Graham Jones

You cannot hide yourself online

You don't need a dictionary to choose your words; your personality does that for you


You don’t need a dictionary to choose your words; your personality does that for you

Identity thieves beware – the chances are you give yourself away online much more easily than you think. We exhibit our personalities through the very words we choose and so the kind of words we use online are deeply rooted to our personality type. Trying to change the words you use to alter your online persona doesn’t really work – the true you comes shining through all the time.

For years we have known that the speech patterns of individuals are directly related to the major personality types. The way you chat with people gives the game away as to whether you are outgoing, introverted, collaborative and so on. Even though there is plenty of academic debate as to the psychological basis of personality and whether or not the various “types” are actually a true reflection of what is happening in our brains, there is little argument that we all perceive various “kinds” of people. And the words we choose to say appear to be a reflection of the kind of person we are.

Now, a new study of almost 700 bloggers has revealed that the words we write are also linked directly to our personality type. The University of Colorado researchers have found that the average number of words written over the past two years by each of these bloggers is 115,000 (i.e. the same as around two to three non-fiction books). And those words are matched directly to the personality type of the blogger. In other words, what you write is a true reflection of your real self.

For online businesses this is important. It suggests that even if you attempt to be business-like in your blog, even if you try to “write proper” or even if you attempt to be some other persona, the truth will out…! Your choice of words will demonstrate your personality. It means you are wasting your time and effort if you try to “hide” behind some kind of “alternative personality” for your business. The true individual will shine through.

What this all suggests is that being yourself is the best strategy. It’s also the easiest – presenting an additional persona in your business life is really difficult. Who are you today? How does the “business me” say that or do that? Gosh it is all so blooming complicated..! Far easier to be YOU..! And this new research implies that no matter how hard you try, your readers will be able to get the measure of the real you anyway because of your natural choice of words in your online musings.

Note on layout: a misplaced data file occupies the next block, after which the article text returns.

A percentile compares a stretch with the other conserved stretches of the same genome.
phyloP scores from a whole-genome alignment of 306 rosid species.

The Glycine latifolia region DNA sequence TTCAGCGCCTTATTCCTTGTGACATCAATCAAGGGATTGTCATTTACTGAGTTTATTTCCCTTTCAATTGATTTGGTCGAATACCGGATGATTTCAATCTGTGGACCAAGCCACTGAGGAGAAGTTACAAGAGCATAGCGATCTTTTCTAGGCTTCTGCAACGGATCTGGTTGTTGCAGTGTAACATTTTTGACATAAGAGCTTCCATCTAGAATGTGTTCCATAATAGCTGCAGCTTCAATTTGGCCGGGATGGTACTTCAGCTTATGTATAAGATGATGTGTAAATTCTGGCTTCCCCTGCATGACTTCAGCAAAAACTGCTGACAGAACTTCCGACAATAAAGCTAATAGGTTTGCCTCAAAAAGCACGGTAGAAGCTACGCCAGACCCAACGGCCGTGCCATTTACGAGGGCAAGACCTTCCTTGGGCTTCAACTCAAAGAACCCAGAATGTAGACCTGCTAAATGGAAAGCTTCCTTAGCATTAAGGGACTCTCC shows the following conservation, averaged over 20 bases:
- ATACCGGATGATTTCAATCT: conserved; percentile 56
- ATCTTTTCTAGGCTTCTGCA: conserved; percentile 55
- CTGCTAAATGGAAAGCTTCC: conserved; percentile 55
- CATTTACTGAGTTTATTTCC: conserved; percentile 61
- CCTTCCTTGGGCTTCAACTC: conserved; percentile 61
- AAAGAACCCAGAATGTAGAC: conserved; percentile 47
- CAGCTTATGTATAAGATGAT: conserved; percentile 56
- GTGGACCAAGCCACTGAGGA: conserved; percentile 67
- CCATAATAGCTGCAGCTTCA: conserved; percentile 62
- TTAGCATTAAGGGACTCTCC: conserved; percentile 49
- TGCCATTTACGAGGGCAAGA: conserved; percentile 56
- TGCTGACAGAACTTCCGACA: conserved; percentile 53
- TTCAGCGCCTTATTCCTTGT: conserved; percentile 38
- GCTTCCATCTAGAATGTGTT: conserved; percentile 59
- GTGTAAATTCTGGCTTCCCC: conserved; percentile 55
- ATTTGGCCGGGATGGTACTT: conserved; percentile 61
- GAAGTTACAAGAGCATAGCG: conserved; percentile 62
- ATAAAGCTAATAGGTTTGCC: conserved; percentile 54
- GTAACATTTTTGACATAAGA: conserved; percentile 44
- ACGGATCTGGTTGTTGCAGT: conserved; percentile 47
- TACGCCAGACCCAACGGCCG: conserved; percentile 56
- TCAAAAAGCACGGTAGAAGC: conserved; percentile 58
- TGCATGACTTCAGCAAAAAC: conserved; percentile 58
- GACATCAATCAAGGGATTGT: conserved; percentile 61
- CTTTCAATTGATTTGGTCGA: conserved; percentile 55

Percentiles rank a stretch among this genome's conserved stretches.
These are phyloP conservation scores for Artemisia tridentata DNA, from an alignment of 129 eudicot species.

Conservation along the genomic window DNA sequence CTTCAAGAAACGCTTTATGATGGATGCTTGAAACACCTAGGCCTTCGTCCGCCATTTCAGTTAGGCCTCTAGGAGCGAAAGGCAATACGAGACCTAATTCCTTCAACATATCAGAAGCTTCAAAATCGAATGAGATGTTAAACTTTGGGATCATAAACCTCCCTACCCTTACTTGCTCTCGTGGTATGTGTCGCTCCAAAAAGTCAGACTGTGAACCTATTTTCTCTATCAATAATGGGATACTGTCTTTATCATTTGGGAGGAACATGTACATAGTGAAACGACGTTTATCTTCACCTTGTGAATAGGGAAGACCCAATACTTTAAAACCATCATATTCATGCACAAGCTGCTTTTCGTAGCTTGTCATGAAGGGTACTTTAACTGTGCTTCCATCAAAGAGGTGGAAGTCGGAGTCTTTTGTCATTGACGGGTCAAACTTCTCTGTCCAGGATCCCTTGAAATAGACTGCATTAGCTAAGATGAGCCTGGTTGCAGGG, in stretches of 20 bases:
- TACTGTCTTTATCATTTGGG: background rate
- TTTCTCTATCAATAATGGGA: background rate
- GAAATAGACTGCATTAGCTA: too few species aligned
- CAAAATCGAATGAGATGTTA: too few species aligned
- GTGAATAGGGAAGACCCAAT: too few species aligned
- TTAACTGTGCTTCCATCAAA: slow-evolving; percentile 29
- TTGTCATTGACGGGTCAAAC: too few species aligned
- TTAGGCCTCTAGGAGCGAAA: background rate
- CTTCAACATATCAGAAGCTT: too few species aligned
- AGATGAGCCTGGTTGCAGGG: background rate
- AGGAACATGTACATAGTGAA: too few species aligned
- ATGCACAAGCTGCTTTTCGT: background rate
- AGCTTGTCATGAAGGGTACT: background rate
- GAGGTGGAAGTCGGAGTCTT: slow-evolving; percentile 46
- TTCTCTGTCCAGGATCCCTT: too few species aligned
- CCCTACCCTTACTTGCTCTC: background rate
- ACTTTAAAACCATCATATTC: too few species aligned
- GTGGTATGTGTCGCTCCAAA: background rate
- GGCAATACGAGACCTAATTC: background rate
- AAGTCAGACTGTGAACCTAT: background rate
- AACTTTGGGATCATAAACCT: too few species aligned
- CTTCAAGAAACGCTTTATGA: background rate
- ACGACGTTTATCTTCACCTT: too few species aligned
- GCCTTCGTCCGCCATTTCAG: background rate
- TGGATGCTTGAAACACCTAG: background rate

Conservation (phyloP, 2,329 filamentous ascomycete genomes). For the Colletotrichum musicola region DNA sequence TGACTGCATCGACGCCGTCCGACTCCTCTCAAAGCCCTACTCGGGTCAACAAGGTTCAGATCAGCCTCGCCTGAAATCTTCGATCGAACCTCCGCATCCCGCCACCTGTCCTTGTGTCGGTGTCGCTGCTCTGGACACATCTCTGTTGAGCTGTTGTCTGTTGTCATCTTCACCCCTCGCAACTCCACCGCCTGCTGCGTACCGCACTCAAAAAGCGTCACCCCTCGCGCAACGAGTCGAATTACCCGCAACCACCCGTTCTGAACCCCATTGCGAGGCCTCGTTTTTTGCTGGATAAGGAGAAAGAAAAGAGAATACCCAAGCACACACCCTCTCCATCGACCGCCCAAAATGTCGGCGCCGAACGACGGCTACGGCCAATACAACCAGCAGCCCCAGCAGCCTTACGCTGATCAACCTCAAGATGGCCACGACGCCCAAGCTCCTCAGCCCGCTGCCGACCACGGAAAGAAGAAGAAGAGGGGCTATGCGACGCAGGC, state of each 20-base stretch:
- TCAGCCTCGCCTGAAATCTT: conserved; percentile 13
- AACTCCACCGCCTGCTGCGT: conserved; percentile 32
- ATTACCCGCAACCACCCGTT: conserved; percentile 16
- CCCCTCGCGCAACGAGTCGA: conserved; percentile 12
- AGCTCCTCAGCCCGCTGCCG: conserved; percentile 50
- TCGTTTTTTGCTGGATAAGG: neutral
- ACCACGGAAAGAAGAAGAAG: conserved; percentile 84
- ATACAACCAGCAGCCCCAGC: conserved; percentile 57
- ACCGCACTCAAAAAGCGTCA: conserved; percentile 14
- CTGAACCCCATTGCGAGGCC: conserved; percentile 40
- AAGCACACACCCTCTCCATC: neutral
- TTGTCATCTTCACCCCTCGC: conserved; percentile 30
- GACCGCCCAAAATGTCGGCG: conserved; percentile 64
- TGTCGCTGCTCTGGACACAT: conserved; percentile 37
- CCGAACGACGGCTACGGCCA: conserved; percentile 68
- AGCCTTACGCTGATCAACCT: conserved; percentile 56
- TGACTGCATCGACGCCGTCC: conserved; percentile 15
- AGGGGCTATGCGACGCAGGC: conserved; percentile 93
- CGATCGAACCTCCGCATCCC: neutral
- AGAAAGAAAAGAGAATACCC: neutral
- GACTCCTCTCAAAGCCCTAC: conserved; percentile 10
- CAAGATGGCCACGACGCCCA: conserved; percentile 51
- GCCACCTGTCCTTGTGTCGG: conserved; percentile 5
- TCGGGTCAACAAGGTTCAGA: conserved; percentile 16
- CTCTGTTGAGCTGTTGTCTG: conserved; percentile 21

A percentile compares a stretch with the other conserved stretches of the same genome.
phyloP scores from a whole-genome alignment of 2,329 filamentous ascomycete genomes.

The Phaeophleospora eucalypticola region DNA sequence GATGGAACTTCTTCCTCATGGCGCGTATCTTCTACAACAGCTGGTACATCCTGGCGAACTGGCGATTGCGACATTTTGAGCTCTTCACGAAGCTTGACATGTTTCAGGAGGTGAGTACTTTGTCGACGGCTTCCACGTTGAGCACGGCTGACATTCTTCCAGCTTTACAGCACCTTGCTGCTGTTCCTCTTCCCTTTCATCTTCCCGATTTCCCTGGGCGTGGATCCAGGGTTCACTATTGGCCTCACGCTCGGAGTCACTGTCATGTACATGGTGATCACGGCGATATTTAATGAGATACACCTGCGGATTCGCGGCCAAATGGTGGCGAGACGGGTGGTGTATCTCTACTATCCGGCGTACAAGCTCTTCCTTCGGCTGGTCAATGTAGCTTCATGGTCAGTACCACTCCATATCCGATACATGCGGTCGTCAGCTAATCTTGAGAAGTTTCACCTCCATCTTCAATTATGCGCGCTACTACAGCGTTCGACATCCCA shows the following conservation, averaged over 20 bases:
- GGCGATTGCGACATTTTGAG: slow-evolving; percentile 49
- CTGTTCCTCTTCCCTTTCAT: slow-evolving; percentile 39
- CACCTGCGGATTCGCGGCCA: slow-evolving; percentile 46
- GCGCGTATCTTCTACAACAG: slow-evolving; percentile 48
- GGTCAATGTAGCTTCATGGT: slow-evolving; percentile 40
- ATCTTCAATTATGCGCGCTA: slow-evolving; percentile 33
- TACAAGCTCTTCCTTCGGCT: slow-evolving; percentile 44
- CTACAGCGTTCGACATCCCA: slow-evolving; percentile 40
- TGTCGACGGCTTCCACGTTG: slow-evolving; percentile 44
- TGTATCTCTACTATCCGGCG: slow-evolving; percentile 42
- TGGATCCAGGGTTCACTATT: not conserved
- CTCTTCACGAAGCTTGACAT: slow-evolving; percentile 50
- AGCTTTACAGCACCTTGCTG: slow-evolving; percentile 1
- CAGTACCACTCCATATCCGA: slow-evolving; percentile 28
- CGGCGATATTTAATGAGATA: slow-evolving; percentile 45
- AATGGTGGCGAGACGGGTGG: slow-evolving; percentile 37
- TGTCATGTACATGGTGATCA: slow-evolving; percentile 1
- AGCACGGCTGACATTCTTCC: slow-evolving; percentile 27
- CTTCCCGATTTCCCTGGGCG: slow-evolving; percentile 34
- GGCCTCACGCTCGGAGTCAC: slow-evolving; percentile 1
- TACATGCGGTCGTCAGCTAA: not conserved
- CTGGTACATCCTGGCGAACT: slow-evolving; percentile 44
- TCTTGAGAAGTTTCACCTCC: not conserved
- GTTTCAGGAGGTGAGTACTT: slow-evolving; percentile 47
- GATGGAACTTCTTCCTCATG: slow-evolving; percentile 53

There is another advantage to all this. In the increasingly socially-networked world we now live in, people want to connect to real people, not fabrications. So, the real you will win through.

That means writing articles and blogs the way YOU would say them. Forget the grammar police. Just write it as you would say it. That way your material will be more natural, it will read better and it will truly reflect the real you. Writing online in a business-like way to try and make you sound more professional, for instance, only makes it more difficult for you. This new study confirms that underlying everything you write, the real you is struggling to come out. So break off those shackles of formal, business writing – let yourself free….!

Graham Jones
Graham Jones is an Internet Psychologist who studies the way people use the online world, in particular how people engage with businesses. He uses this knowledge to help companies improve their online connections to their customers and potential customers and offers consultancy, workshops, masterclasses and webinars. He also speaks regularly at conferences and business events. Graham is an award-winning writer and the author of 32 books, several of which are about various aspects of the Internet. For more information connect with me on Google+
Graham Jones

@grahamjones

Graham Jones is an Internet Psychologist, professional speaker and author of 32 books who helps businesses understand the online behaviour of their customers
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Graham Jones

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